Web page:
A New Fisheries Frontier in the Arctic

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Next month, representatives of the five Arctic coastal states – Russia, the United States, Canada, Denmark (for Greenland) and Norway – will convene in Anchorage, Alaska for an invitation-only meeting to discuss the future of fisheries in the international waters of the Arctic Ocean.

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Speaking at the second International Marine Conservation Congress (IMCC) in Victoria, British Columbia last week, Henry Huntington of the Pew Environment Group pointed out that, up until now, there has been no commercial fishing industry in the so-called Arctic “donut hole” – the region of the High Arctic beyond the 200-mile Exclusive Economic Zones (EEZs) of the five coastal states – because, up until now, it has been covered year-round by sea ice. That, however, is changing.

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In September 2007, when the summer sea ice extent of the Arctic Ocean fell to its lowest level on record, 40 percent of the Arctic donut hole was open water. And although summer sea ice extent has recovered somewhat subsequently, it remains substantially below recent averages and the overall trend is one of decline, so that in the three summers since 2007, the donut hole has remained partially ice-free. And although heading for the Arctic Ocean to fish may seem an onerous prospect, Huntington pointed out that, for fishing fleets from East Asia, the distance is approximately 8,000 kilometers, about two-thirds of the length of the journey fleets from that area already make to the Antarctic. For vessels from northern ports, of course, it is considerably shorter.

The reason why the existence of a donut hole is of particular concern, Huntington pointed out, is that, absent an agreed management regime, such international waters are a potential free-for-all beyond national control. As David Balton, Deputy Assistant Secretary Ambassador for Fisheries and Oceans at the U.S. State Department told IMCC, “we are worried that vessels will show up at mile 201″ – i.e. one mile beyond nation states’ EEZs – should the Arctic Ocean become permanently ice-free in summer.

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There is a precedent. A similar donut hole exists in the Bering Sea; its existence led to rampant overfishing of pollack in the area until alarm over drastic declines in pollack numbers led to a 1994 treaty to manage the fishery.

Huntington pointed out that action to protect fish and fisheries in the Bering Sea donut hole came about only after overfishing had taken place; the Arctic donut hole, he said, “does not yet have overfishing, and if we can get a management plan in place first, that would be a wonderful thing.” Dave Benton, executive director of the Marine Conservation Alliance, expressed a desire that that step be taken sooner rather than later: “I am quite concerned that inaction is a decision, and that if we don’t act now, we will have a situation like the Bering Sea.”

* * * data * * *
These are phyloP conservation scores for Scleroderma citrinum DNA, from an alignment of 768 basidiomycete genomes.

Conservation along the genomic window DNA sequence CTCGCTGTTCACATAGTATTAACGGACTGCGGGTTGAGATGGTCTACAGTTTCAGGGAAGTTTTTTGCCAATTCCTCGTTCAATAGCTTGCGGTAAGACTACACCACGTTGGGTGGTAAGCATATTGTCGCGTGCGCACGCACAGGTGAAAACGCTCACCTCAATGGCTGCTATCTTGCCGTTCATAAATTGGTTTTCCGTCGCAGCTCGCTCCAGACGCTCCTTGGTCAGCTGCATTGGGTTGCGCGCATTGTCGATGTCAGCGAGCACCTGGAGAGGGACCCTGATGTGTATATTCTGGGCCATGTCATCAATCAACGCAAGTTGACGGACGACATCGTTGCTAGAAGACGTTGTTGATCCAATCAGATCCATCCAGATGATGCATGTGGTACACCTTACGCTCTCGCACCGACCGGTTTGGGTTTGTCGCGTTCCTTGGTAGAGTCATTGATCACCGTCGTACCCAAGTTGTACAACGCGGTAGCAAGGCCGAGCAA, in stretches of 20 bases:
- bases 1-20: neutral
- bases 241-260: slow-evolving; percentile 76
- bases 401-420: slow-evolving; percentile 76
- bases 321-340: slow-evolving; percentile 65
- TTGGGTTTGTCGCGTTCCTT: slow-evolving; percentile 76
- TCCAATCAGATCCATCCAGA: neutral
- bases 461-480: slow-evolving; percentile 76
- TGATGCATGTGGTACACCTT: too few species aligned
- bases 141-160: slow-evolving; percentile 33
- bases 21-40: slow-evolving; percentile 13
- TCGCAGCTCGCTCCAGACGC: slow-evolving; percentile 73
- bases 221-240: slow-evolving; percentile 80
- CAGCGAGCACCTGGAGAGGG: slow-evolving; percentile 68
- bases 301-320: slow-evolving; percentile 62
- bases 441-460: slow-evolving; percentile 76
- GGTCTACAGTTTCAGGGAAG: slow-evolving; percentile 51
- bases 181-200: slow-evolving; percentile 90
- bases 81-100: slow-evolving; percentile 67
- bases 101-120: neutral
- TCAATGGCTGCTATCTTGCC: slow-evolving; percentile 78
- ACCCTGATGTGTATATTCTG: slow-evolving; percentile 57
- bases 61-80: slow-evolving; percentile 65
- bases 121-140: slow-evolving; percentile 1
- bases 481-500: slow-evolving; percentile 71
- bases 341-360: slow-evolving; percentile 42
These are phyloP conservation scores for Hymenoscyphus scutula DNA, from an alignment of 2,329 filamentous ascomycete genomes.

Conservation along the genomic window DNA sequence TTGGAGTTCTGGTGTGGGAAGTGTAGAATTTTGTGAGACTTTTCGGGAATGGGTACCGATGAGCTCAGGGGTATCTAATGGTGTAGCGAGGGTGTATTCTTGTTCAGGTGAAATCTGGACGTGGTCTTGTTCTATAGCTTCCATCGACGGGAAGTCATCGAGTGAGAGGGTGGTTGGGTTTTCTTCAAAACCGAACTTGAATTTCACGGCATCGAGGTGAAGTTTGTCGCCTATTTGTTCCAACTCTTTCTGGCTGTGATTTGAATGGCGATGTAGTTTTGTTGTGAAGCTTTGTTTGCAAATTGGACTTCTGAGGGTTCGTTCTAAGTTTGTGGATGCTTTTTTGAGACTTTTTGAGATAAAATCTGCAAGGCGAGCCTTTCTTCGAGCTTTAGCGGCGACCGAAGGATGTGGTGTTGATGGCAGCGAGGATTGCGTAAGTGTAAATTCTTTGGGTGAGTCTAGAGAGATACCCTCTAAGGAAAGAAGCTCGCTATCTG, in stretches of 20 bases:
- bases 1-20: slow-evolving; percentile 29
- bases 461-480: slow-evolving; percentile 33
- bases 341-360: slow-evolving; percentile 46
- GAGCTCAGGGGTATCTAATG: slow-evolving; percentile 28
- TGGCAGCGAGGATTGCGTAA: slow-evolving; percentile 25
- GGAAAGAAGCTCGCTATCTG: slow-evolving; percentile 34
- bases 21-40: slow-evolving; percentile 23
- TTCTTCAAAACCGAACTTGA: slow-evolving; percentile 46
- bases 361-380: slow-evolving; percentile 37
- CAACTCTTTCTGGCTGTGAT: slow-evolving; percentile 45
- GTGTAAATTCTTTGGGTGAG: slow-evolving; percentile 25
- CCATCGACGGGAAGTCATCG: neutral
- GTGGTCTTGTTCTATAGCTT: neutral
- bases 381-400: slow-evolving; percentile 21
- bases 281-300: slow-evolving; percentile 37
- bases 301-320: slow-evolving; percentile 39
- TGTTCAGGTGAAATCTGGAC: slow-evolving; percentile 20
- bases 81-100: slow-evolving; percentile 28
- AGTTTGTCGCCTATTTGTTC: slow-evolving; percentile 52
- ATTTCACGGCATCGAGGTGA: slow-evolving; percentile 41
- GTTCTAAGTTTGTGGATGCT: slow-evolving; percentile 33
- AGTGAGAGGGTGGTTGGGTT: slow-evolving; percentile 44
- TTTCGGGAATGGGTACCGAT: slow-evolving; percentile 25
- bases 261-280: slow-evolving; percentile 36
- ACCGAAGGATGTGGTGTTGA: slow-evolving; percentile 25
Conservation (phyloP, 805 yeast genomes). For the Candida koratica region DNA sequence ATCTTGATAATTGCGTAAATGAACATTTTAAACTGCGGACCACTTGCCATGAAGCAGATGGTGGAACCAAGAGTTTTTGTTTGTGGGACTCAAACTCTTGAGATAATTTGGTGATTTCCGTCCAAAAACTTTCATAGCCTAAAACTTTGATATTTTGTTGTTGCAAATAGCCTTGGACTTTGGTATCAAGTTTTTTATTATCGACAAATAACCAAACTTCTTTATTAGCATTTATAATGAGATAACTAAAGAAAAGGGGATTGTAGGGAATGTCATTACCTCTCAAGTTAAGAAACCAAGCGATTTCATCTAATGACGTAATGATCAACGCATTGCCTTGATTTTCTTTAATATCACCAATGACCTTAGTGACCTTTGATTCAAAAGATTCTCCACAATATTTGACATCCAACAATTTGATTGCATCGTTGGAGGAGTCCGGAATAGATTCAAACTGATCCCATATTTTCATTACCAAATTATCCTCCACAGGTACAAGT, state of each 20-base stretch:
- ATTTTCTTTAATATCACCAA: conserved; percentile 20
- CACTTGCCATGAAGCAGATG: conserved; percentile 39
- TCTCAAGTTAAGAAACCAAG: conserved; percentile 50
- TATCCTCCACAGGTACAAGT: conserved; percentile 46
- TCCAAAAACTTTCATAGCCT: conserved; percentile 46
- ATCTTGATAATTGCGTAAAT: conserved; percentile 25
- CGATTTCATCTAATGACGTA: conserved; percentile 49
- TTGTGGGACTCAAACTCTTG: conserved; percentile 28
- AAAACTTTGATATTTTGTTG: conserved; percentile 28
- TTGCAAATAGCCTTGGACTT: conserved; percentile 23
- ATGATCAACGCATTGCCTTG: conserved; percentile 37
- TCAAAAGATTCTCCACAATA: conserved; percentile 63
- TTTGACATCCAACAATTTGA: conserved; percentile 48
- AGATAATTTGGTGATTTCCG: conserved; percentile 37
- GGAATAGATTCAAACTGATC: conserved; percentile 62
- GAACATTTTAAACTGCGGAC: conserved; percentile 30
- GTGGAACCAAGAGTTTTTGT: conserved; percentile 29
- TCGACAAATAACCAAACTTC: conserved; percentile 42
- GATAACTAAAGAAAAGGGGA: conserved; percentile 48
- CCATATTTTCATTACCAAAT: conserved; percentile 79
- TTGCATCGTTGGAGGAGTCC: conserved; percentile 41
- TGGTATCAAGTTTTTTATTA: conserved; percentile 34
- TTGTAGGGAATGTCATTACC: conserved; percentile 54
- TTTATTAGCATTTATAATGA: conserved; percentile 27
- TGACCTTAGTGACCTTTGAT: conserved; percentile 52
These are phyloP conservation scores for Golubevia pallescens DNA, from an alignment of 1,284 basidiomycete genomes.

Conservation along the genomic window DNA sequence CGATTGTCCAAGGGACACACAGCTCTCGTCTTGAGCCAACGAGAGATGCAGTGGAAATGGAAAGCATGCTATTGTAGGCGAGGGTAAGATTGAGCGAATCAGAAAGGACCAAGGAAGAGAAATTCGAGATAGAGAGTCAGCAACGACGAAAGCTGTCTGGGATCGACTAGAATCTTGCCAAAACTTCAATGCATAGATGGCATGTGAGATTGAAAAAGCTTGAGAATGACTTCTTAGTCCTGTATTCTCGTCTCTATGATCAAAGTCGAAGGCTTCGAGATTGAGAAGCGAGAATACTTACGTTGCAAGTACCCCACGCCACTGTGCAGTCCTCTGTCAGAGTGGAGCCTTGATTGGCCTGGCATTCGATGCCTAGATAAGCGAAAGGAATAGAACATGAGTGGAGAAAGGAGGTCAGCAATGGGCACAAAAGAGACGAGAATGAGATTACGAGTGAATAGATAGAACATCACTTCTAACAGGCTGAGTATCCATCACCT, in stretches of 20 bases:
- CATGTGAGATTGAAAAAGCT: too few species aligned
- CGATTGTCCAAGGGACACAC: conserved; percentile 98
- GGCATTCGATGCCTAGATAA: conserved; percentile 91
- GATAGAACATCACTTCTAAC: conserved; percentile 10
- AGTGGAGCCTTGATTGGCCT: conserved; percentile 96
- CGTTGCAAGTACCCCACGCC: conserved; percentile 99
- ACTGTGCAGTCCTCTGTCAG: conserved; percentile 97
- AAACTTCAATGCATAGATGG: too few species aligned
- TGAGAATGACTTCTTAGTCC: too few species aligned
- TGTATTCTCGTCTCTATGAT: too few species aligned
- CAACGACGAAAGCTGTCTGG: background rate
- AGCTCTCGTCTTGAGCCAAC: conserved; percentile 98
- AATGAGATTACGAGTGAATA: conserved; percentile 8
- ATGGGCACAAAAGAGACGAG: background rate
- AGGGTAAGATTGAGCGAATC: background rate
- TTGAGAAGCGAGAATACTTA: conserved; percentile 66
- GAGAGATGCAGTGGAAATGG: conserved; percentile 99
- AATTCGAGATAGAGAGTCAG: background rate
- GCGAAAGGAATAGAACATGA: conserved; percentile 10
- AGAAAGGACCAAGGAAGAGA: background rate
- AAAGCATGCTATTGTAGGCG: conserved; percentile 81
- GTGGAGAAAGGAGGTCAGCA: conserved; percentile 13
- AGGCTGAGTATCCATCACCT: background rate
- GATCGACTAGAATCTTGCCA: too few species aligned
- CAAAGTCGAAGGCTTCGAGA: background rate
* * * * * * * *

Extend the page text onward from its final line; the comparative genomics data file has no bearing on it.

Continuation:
The Marine Conservation Alliance supported a 2009 decision by the North Pacific Fishery Management Council to close all commercial fishing in waters north of the Bering Strait until a management plan was developed, a move that followed a 2008 Senate resolution supporting such a halt and which was codified as the U.S. Arctic Fishery Management Plan. Balton emphasized that the plan does not equate to a ban in the country’s Arctic waters forever, merely until there is enough science to enable Arctic fisheries to be managed.

And there, of course, is the rub. As Michael Pearson of Fisheries and Oceans Canada pointed out, when the Arctic Council was established in 1996, it did not envisage needing to include in its mandate the management of Arctic fisheries. Back then, it wasn’t an issue. Now it is, and managers and scientists are struggling to play catch-up.

“We are not in a position to know if we need a regional fishery management organization or not,” he said. “We don’t have nearly enough information. There is a need for a much greater analysis of marine ecosystems.”

The Anchorage meeting next month will be a step in that direction; but meanwhile, Arctic summer sea ice continues to diminish in thickness and extent.

“We don’t have much time,” he said. “But we do have time to establish an international agreement.”

The video at top shows the changes in Arctic sea ice coverage from 1978 to 2008. It was developed by Ignatius G. Rigor at the University of Washington, Seattle Applied Physics Lab. The pulses depict the annual expansion and contraction of the sea ice from winter to summer. The red dots represent the buoys that measure the ice. Uploaded to YouTube by Polar Bears International.

IMAGE: Map of the Arctic Fishery Management Plan of 2009 (NOAA).